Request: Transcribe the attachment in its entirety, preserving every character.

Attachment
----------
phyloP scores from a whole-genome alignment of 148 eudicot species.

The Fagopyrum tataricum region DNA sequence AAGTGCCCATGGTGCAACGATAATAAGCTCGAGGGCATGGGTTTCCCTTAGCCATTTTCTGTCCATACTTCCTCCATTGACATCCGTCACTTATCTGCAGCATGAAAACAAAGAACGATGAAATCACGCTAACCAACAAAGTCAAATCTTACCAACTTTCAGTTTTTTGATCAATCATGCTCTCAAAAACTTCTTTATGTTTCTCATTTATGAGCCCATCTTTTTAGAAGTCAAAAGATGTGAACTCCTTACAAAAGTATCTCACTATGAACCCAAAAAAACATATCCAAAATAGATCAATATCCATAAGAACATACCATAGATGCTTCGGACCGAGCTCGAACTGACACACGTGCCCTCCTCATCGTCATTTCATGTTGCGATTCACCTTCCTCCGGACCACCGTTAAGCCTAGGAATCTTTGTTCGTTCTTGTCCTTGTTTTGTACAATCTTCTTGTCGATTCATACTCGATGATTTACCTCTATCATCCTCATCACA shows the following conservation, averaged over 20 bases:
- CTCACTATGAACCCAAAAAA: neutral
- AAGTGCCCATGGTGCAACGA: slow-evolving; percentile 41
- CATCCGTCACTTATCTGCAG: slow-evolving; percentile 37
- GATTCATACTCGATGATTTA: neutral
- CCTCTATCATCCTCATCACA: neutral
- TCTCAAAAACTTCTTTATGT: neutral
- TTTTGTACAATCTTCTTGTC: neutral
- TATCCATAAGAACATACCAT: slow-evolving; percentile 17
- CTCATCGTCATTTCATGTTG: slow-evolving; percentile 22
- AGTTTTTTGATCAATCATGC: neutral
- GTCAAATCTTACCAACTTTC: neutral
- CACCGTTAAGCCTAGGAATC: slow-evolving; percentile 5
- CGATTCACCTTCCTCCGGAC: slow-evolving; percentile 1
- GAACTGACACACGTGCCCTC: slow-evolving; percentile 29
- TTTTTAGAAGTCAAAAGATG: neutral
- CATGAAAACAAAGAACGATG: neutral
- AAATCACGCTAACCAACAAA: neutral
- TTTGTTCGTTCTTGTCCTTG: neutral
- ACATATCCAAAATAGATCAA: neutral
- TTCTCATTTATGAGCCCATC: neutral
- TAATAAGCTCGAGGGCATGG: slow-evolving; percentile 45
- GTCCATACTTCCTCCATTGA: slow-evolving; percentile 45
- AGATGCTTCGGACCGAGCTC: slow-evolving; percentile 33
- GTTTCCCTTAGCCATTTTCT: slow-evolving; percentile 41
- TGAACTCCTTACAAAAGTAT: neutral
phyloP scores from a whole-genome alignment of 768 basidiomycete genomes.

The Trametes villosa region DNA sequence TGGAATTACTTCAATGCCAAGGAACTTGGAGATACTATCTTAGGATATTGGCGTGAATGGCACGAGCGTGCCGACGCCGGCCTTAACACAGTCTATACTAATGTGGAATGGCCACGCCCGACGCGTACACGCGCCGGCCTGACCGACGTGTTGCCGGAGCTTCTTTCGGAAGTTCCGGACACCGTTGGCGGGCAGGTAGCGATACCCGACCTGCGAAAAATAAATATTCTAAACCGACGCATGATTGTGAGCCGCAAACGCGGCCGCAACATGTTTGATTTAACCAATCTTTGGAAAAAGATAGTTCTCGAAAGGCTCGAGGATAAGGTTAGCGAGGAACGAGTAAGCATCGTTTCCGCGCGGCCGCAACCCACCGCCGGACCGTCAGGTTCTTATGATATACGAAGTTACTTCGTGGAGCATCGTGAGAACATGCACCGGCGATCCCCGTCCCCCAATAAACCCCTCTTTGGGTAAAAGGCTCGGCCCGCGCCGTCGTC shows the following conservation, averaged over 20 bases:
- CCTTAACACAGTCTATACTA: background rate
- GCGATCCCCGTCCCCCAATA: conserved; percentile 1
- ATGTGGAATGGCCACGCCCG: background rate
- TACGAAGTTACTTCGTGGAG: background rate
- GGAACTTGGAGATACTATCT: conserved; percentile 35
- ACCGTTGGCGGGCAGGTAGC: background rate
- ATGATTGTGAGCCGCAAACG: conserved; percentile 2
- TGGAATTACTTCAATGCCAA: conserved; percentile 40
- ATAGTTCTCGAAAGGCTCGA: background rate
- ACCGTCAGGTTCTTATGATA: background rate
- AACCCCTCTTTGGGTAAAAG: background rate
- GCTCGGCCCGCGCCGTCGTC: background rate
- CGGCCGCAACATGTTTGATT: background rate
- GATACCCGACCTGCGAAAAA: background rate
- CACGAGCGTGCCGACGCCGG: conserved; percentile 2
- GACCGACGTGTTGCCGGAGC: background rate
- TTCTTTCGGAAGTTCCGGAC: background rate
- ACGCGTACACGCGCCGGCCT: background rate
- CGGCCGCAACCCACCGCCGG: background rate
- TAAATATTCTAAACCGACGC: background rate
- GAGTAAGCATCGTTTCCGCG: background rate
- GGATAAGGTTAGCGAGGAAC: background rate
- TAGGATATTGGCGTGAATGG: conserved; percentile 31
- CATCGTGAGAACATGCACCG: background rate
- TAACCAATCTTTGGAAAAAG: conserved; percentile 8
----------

phyloP scores from a whole-genome alignment of 148 eudicot species.

The Fagopyrum tataricum region DNA sequence AAGTGCCCATGGTGCAACGATAATAAGCTCGAGGGCATGGGTTTCCCTTAGCCATTTTCTGTCCATACTTCCTCCATTGACATCCGTCACTTATCTGCAGCATGAAAACAAAGAACGATGAAATCACGCTAACCAACAAAGTCAAATCTTACCAACTTTCAGTTTTTTGATCAATCATGCTCTCAAAAACTTCTTTATGTTTCTCATTTATGAGCCCATCTTTTTAGAAGTCAAAAGATGTGAACTCCTTACAAAAGTATCTCACTATGAACCCAAAAAAACATATCCAAAATAGATCAATATCCATAAGAACATACCATAGATGCTTCGGACCGAGCTCGAACTGACACACGTGCCCTCCTCATCGTCATTTCATGTTGCGATTCACCTTCCTCCGGACCACCGTTAAGCCTAGGAATCTTTGTTCGTTCTTGTCCTTGTTTTGTACAATCTTCTTGTCGATTCATACTCGATGATTTACCTCTATCATCCTCATCACA shows the following conservation, averaged over 20 bases:
- CTCACTATGAACCCAAAAAA: neutral
- AAGTGCCCATGGTGCAACGA: slow-evolving; percentile 41
- CATCCGTCACTTATCTGCAG: slow-evolving; percentile 37
- GATTCATACTCGATGATTTA: neutral
- CCTCTATCATCCTCATCACA: neutral
- TCTCAAAAACTTCTTTATGT: neutral
- TTTTGTACAATCTTCTTGTC: neutral
- TATCCATAAGAACATACCAT: slow-evolving; percentile 17
- CTCATCGTCATTTCATGTTG: slow-evolving; percentile 22
- AGTTTTTTGATCAATCATGC: neutral
- GTCAAATCTTACCAACTTTC: neutral
- CACCGTTAAGCCTAGGAATC: slow-evolving; percentile 5
- CGATTCACCTTCCTCCGGAC: slow-evolving; percentile 1
- GAACTGACACACGTGCCCTC: slow-evolving; percentile 29
- TTTTTAGAAGTCAAAAGATG: neutral
- CATGAAAACAAAGAACGATG: neutral
- AAATCACGCTAACCAACAAA: neutral
- TTTGTTCGTTCTTGTCCTTG: neutral
- ACATATCCAAAATAGATCAA: neutral
- TTCTCATTTATGAGCCCATC: neutral
- TAATAAGCTCGAGGGCATGG: slow-evolving; percentile 45
- GTCCATACTTCCTCCATTGA: slow-evolving; percentile 45
- AGATGCTTCGGACCGAGCTC: slow-evolving; percentile 33
- GTTTCCCTTAGCCATTTTCT: slow-evolving; percentile 41
- TGAACTCCTTACAAAAGTAT: neutral
phyloP scores from a whole-genome alignment of 768 basidiomycete genomes.

The Trametes villosa region DNA sequence TGGAATTACTTCAATGCCAAGGAACTTGGAGATACTATCTTAGGATATTGGCGTGAATGGCACGAGCGTGCCGACGCCGGCCTTAACACAGTCTATACTAATGTGGAATGGCCACGCCCGACGCGTACACGCGCCGGCCTGACCGACGTGTTGCCGGAGCTTCTTTCGGAAGTTCCGGACACCGTTGGCGGGCAGGTAGCGATACCCGACCTGCGAAAAATAAATATTCTAAACCGACGCATGATTGTGAGCCGCAAACGCGGCCGCAACATGTTTGATTTAACCAATCTTTGGAAAAAGATAGTTCTCGAAAGGCTCGAGGATAAGGTTAGCGAGGAACGAGTAAGCATCGTTTCCGCGCGGCCGCAACCCACCGCCGGACCGTCAGGTTCTTATGATATACGAAGTTACTTCGTGGAGCATCGTGAGAACATGCACCGGCGATCCCCGTCCCCCAATAAACCCCTCTTTGGGTAAAAGGCTCGGCCCGCGCCGTCGTC shows the following conservation, averaged over 20 bases:
- CCTTAACACAGTCTATACTA: background rate
- GCGATCCCCGTCCCCCAATA: conserved; percentile 1
- ATGTGGAATGGCCACGCCCG: background rate
- TACGAAGTTACTTCGTGGAG: background rate
- GGAACTTGGAGATACTATCT: conserved; percentile 35
- ACCGTTGGCGGGCAGGTAGC: background rate
- ATGATTGTGAGCCGCAAACG: conserved; percentile 2
- TGGAATTACTTCAATGCCAA: conserved; percentile 40
- ATAGTTCTCGAAAGGCTCGA: background rate
- ACCGTCAGGTTCTTATGATA: background rate
- AACCCCTCTTTGGGTAAAAG: background rate
- GCTCGGCCCGCGCCGTCGTC: background rate
- CGGCCGCAACATGTTTGATT: background rate
- GATACCCGACCTGCGAAAAA: background rate
- CACGAGCGTGCCGACGCCGG: conserved; percentile 2
- GACCGACGTGTTGCCGGAGC: background rate
- TTCTTTCGGAAGTTCCGGAC: background rate
- ACGCGTACACGCGCCGGCCT: background rate
- CGGCCGCAACCCACCGCCGG: background rate
- TAAATATTCTAAACCGACGC: background rate
- GAGTAAGCATCGTTTCCGCG: background rate
- GGATAAGGTTAGCGAGGAAC: background rate
- TAGGATATTGGCGTGAATGG: conserved; percentile 31
- CATCGTGAGAACATGCACCG: background rate
- TAACCAATCTTTGGAAAAAG: conserved; percentile 8